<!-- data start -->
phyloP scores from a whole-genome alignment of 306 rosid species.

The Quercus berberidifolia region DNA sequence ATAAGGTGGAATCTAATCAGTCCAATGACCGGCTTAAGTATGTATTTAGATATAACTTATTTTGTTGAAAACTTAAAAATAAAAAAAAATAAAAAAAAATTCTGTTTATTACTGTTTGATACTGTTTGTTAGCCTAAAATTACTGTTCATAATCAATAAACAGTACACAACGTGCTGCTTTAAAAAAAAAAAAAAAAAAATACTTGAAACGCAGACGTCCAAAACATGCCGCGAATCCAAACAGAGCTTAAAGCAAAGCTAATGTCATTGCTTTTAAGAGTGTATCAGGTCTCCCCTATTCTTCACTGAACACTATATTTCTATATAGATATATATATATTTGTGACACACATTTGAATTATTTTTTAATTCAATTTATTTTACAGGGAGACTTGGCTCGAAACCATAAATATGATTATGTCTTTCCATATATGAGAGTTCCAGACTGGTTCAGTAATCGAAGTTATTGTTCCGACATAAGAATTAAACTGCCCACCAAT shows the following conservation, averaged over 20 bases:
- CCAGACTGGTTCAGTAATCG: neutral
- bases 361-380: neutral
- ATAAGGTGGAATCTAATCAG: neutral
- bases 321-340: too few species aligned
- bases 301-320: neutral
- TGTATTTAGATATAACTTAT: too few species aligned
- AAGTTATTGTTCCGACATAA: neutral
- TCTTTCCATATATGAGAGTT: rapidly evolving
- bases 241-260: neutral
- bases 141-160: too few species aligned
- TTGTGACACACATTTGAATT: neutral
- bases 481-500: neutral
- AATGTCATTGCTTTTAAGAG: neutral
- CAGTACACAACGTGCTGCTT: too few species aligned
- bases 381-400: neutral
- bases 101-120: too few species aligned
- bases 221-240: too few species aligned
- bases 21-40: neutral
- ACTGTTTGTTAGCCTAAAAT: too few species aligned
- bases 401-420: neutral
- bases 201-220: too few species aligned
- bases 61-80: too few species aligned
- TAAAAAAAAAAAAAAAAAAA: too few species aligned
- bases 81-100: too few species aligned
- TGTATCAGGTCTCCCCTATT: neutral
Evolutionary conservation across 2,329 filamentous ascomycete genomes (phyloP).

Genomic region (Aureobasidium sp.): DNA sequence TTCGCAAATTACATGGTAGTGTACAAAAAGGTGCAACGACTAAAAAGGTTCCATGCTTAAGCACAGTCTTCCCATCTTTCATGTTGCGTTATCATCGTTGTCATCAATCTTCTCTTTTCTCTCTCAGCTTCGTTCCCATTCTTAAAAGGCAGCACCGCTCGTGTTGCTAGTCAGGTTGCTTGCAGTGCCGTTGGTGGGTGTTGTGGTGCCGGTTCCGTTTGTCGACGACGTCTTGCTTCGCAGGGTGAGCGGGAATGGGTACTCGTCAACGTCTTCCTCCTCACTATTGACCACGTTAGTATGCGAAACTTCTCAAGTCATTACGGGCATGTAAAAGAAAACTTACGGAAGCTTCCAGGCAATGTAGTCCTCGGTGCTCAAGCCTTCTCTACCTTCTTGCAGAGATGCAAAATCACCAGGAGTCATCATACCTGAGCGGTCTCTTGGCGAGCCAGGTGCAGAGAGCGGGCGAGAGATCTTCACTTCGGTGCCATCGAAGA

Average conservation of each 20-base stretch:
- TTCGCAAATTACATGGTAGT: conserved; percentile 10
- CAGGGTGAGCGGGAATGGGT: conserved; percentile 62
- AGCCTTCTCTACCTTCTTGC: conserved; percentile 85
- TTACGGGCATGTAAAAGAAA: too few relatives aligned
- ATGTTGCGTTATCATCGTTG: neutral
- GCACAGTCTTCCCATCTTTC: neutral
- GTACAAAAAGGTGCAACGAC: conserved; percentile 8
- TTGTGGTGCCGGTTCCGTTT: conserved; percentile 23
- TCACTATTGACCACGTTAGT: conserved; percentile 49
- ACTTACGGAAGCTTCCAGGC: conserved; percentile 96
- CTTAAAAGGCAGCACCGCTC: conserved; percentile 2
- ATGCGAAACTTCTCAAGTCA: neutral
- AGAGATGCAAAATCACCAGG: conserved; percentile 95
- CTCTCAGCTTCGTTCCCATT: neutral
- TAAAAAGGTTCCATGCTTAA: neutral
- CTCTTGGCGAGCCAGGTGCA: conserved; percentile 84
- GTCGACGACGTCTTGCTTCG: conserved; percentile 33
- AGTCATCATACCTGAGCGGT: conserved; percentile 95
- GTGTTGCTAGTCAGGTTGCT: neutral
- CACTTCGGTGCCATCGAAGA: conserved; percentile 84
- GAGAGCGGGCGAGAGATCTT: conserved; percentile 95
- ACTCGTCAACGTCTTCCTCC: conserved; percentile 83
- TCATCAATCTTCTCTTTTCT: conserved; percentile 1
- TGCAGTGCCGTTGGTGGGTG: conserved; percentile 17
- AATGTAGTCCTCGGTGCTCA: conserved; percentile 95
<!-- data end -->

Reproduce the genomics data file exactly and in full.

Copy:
phyloP scores from a whole-genome alignment of 306 rosid species.

The Quercus berberidifolia region DNA sequence ATAAGGTGGAATCTAATCAGTCCAATGACCGGCTTAAGTATGTATTTAGATATAACTTATTTTGTTGAAAACTTAAAAATAAAAAAAAATAAAAAAAAATTCTGTTTATTACTGTTTGATACTGTTTGTTAGCCTAAAATTACTGTTCATAATCAATAAACAGTACACAACGTGCTGCTTTAAAAAAAAAAAAAAAAAAATACTTGAAACGCAGACGTCCAAAACATGCCGCGAATCCAAACAGAGCTTAAAGCAAAGCTAATGTCATTGCTTTTAAGAGTGTATCAGGTCTCCCCTATTCTTCACTGAACACTATATTTCTATATAGATATATATATATTTGTGACACACATTTGAATTATTTTTTAATTCAATTTATTTTACAGGGAGACTTGGCTCGAAACCATAAATATGATTATGTCTTTCCATATATGAGAGTTCCAGACTGGTTCAGTAATCGAAGTTATTGTTCCGACATAAGAATTAAACTGCCCACCAAT shows the following conservation, averaged over 20 bases:
- CCAGACTGGTTCAGTAATCG: neutral
- bases 361-380: neutral
- ATAAGGTGGAATCTAATCAG: neutral
- bases 321-340: too few species aligned
- bases 301-320: neutral
- TGTATTTAGATATAACTTAT: too few species aligned
- AAGTTATTGTTCCGACATAA: neutral
- TCTTTCCATATATGAGAGTT: rapidly evolving
- bases 241-260: neutral
- bases 141-160: too few species aligned
- TTGTGACACACATTTGAATT: neutral
- bases 481-500: neutral
- AATGTCATTGCTTTTAAGAG: neutral
- CAGTACACAACGTGCTGCTT: too few species aligned
- bases 381-400: neutral
- bases 101-120: too few species aligned
- bases 221-240: too few species aligned
- bases 21-40: neutral
- ACTGTTTGTTAGCCTAAAAT: too few species aligned
- bases 401-420: neutral
- bases 201-220: too few species aligned
- bases 61-80: too few species aligned
- TAAAAAAAAAAAAAAAAAAA: too few species aligned
- bases 81-100: too few species aligned
- TGTATCAGGTCTCCCCTATT: neutral
Evolutionary conservation across 2,329 filamentous ascomycete genomes (phyloP).

Genomic region (Aureobasidium sp.): DNA sequence TTCGCAAATTACATGGTAGTGTACAAAAAGGTGCAACGACTAAAAAGGTTCCATGCTTAAGCACAGTCTTCCCATCTTTCATGTTGCGTTATCATCGTTGTCATCAATCTTCTCTTTTCTCTCTCAGCTTCGTTCCCATTCTTAAAAGGCAGCACCGCTCGTGTTGCTAGTCAGGTTGCTTGCAGTGCCGTTGGTGGGTGTTGTGGTGCCGGTTCCGTTTGTCGACGACGTCTTGCTTCGCAGGGTGAGCGGGAATGGGTACTCGTCAACGTCTTCCTCCTCACTATTGACCACGTTAGTATGCGAAACTTCTCAAGTCATTACGGGCATGTAAAAGAAAACTTACGGAAGCTTCCAGGCAATGTAGTCCTCGGTGCTCAAGCCTTCTCTACCTTCTTGCAGAGATGCAAAATCACCAGGAGTCATCATACCTGAGCGGTCTCTTGGCGAGCCAGGTGCAGAGAGCGGGCGAGAGATCTTCACTTCGGTGCCATCGAAGA

Average conservation of each 20-base stretch:
- TTCGCAAATTACATGGTAGT: conserved; percentile 10
- CAGGGTGAGCGGGAATGGGT: conserved; percentile 62
- AGCCTTCTCTACCTTCTTGC: conserved; percentile 85
- TTACGGGCATGTAAAAGAAA: too few relatives aligned
- ATGTTGCGTTATCATCGTTG: neutral
- GCACAGTCTTCCCATCTTTC: neutral
- GTACAAAAAGGTGCAACGAC: conserved; percentile 8
- TTGTGGTGCCGGTTCCGTTT: conserved; percentile 23
- TCACTATTGACCACGTTAGT: conserved; percentile 49
- ACTTACGGAAGCTTCCAGGC: conserved; percentile 96
- CTTAAAAGGCAGCACCGCTC: conserved; percentile 2
- ATGCGAAACTTCTCAAGTCA: neutral
- AGAGATGCAAAATCACCAGG: conserved; percentile 95
- CTCTCAGCTTCGTTCCCATT: neutral
- TAAAAAGGTTCCATGCTTAA: neutral
- CTCTTGGCGAGCCAGGTGCA: conserved; percentile 84
- GTCGACGACGTCTTGCTTCG: conserved; percentile 33
- AGTCATCATACCTGAGCGGT: conserved; percentile 95
- GTGTTGCTAGTCAGGTTGCT: neutral
- CACTTCGGTGCCATCGAAGA: conserved; percentile 84
- GAGAGCGGGCGAGAGATCTT: conserved; percentile 95
- ACTCGTCAACGTCTTCCTCC: conserved; percentile 83
- TCATCAATCTTCTCTTTTCT: conserved; percentile 1
- TGCAGTGCCGTTGGTGGGTG: conserved; percentile 17
- AATGTAGTCCTCGGTGCTCA: conserved; percentile 95